Now we must ask the question why this has once again become a big issue now? Well, the idea of political correctness has taken hold, which many see as an attack on freedom of speech. We have seen recent examples of Boris Johnson’s controversial statements on the burka and Geert Wilders’ proposed Muhammad (may the peace and blessings of Allah be upon him) ‘drawing contest’ (now thankfully cancelled), and once again the debate over freedom of speech has risen again. However, I would argue that both stunts were nothing more than political charades and had very little to do with protecting freedom of speech. It must be clarified to all that freedom of speech is not synonymous with right to hurt. Freedom of speech is a tool that helps us grow as individuals and societies. We must set ourselves boundaries to distinguish what is acceptable and constructive dialogue, and what is simply an excuse to tyrannise.

In any case of conflict or difference of opinions, dialogue is essential to advance as a society, therefore we must welcome an atmosphere of trust and respect where each and every member can share their opinion and worries over any topic, regardless of how sensitive it may be. Yes, freedom of speech is our right, and indeed, a right that must be exercised to ensure true democratic rule.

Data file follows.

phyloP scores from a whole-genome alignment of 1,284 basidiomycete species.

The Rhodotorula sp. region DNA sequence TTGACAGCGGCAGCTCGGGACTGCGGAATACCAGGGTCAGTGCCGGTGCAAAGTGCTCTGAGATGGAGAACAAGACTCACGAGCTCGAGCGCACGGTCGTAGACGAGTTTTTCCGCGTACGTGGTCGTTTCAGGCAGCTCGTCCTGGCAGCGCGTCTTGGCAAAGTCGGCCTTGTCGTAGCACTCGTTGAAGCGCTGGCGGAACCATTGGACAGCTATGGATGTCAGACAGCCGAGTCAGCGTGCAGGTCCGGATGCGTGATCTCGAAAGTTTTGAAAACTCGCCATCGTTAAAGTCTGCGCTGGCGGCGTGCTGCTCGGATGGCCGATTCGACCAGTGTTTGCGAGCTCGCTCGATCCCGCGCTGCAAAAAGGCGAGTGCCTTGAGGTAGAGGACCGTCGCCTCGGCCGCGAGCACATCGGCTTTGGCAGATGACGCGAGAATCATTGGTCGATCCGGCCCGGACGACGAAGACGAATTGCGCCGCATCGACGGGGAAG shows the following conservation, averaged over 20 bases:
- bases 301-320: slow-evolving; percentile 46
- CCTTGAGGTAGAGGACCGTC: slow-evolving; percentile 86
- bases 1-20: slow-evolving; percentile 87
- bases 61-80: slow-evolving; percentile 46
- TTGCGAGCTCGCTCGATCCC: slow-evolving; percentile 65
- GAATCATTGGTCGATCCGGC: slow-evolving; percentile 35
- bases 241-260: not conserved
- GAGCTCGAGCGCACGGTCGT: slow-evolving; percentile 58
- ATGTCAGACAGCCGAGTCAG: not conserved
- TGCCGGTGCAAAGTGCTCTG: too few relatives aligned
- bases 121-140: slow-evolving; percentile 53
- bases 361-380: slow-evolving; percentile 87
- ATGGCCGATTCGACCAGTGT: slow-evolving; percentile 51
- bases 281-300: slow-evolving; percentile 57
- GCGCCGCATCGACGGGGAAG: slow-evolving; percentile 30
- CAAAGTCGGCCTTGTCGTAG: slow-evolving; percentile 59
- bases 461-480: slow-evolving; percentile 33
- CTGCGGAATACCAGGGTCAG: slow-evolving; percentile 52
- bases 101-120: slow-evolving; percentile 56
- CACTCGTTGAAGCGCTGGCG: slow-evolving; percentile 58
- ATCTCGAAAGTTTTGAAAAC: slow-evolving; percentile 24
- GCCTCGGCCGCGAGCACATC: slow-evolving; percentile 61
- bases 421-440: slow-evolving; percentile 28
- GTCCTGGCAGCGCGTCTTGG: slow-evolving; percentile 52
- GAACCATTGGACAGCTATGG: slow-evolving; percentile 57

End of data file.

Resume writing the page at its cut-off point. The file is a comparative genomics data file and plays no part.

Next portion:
However, it is also a responsibility that must be taken seriously. We can vocalise our opinions without dehumanising and hurting people. Freedom of speech is not being threatened by those who take offence at hurtful words. It is being threatened by those who defend their bigotry under the shield of freedom of speech. A shield that is increasingly being worn thin. By stubbornly using the guise of freedom of speech to offend others, we are limiting constructive dialogue as we are focussing more on our right to speak rather than our need to speak.